A program providing help to patients with depression is in its third year at Valley View Health Center. 

After this year, the grant funding the program will end, but Valley View hopes to continue to provide services.

Two years ago, The John A. Hartford Foundation, a New York City-based, health-focused philanthropic organization, awarded Valley View one of its first Social Innovation Funds grants to provide the program.

The foundation also provides training and regular contact to make sure the program is successful and improving.

“They help us with sustainability, so their goal is that when the grant funding all goes away, that this program keeps going,” said Dr. Tre Normoyle, Valley View behavioral health director. “This third year there’s a big, huge focus on sustainability.” 

With insurance companies now required to reimburse the cost of mental health care through behavioral health departments, Valley View might be able to utilize that to keep the program going.

“We just hope to continue what we have and to continue to grow,” Normoyle said.

The program is based on the Improving Mood-Providing Access to Collaborative Treatment model of care, which is also referred to as Collaborative Care.

Valley View works with the University of Washington Advancing Integrated Mental Health Solutions, or AIMS, Center to administer the program. 

Patients are referred to the program through their medical doctors. A care manager manages overall treatment plans, provides brief psychotherapy and supports medical management. A psychiatric consultant works with the case manager and makes recommendations. 

“We work with the patient and their medical provider treating depression,” said Tyler Stewart, clinical lead and care coordinator at Valley View. 

At Valley View, patients work with a consulting psychiatrist from the University of Washington via telepsychiatry over the phone and via video conferencing. 

The UW psychiatrist writes recommendations for the patient, which is shared with both the patient and his or her medical provider, who makes a decision on medication.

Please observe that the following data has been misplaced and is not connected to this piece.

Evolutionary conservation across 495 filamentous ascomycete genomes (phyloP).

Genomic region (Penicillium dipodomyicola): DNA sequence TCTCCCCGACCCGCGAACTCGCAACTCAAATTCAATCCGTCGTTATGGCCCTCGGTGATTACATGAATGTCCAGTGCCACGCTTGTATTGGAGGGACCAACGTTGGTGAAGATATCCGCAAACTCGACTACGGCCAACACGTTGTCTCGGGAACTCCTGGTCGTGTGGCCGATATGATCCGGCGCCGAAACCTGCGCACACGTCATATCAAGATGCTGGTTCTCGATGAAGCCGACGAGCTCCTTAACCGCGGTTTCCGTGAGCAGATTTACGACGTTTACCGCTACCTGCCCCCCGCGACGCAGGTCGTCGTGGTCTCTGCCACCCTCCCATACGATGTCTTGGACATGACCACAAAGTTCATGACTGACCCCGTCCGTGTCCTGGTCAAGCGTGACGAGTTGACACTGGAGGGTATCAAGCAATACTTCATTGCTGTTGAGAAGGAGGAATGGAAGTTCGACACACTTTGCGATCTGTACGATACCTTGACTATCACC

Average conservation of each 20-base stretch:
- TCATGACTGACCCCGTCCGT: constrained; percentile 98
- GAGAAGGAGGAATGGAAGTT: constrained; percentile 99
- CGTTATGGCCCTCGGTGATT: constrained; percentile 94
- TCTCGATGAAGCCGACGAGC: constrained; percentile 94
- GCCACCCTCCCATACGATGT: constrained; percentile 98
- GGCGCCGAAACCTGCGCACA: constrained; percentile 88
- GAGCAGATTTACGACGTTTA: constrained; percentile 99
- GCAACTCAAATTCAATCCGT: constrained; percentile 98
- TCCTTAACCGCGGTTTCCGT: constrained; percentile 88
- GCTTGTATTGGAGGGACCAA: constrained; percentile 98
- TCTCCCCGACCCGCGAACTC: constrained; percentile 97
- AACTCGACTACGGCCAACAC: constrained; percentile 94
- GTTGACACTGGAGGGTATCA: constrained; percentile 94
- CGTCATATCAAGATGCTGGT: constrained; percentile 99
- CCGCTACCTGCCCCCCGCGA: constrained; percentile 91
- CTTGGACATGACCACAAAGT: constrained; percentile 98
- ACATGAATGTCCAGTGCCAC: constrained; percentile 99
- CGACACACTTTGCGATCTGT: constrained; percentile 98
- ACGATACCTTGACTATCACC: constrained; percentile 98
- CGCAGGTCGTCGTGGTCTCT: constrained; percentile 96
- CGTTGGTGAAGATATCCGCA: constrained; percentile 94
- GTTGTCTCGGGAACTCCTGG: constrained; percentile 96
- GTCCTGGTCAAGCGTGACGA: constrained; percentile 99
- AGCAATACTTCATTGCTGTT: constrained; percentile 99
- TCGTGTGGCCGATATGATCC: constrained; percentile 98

Based on a survey, Valley View has found that patients think video conferencing with the Seattle-based psychiatrist is a positive experience, Normoyle said.

“One of the things that’s exciting about this grant is that it’s a way to bring behavioral health care and psychiatric care to rural communities where there’s a lack of access to those resources,” Stewart said. 

The program also has two bilingual therapists, enabling Valley View to reach more patients.

“And I think that’s been amazing … it’s really blossomed,” Normoyle said.

Along with serving Twin Cities patients, the program is also available at Valley View’s Onalaska and Toledo clinics.

For many people, it can be easier to talk about depression with their regular provider, who then, many times, introduces employees of the program as a “member of the health care team,” instead of telling patients they’re being referred to a mental health therapist.

“A lot of people in our community, and especially rural, they’re pretty afraid of that or don’t want to do that,” Normoyle said. “... It kind of breaks down barriers to treatment.”

Stewart said some patients who are grieving after the loss of a loved one, have a medical condition that can affect their moods or are dealing with another event don’t realize depression has resulted from the experience. 

The program isn’t focused on long-term, chronic depression. It is considered a brief-model program where patients are on average seen for about 12 sessions; some patients stay in the program for about half of that time.

“We’re very solution-focused. ... We’re doing some pretty basic changes in behavior, little steps at a time,” Normoyle said.

If a patient is experiencing a long-term issue, or a disorder such as bipolar or schizophrenia, Valley View tries to partner with other community resources such as Cascade Mental Health Care to get them treatment. 

Normoyle said while the focus of Valley View’s program is depression, many of the patients have co-occurring issues or trauma histories, which are addressed as well.

“If their depression is better and they’re still needing more, then we would be referring them on,” Normoyle said.

So far, 321 patients have been seen through the program. In the next year, Normoyle said, they hope to help another 130 patients.

Lewis County matched the grant from the foundation through the sales and use tax of one-10th of 1 percent.

The grant was originally for two years, with about $170,000 coming from each entity for each year.

Funding for the third year from both agencies totals about the same with an additional $50,000 from each to expand the program.

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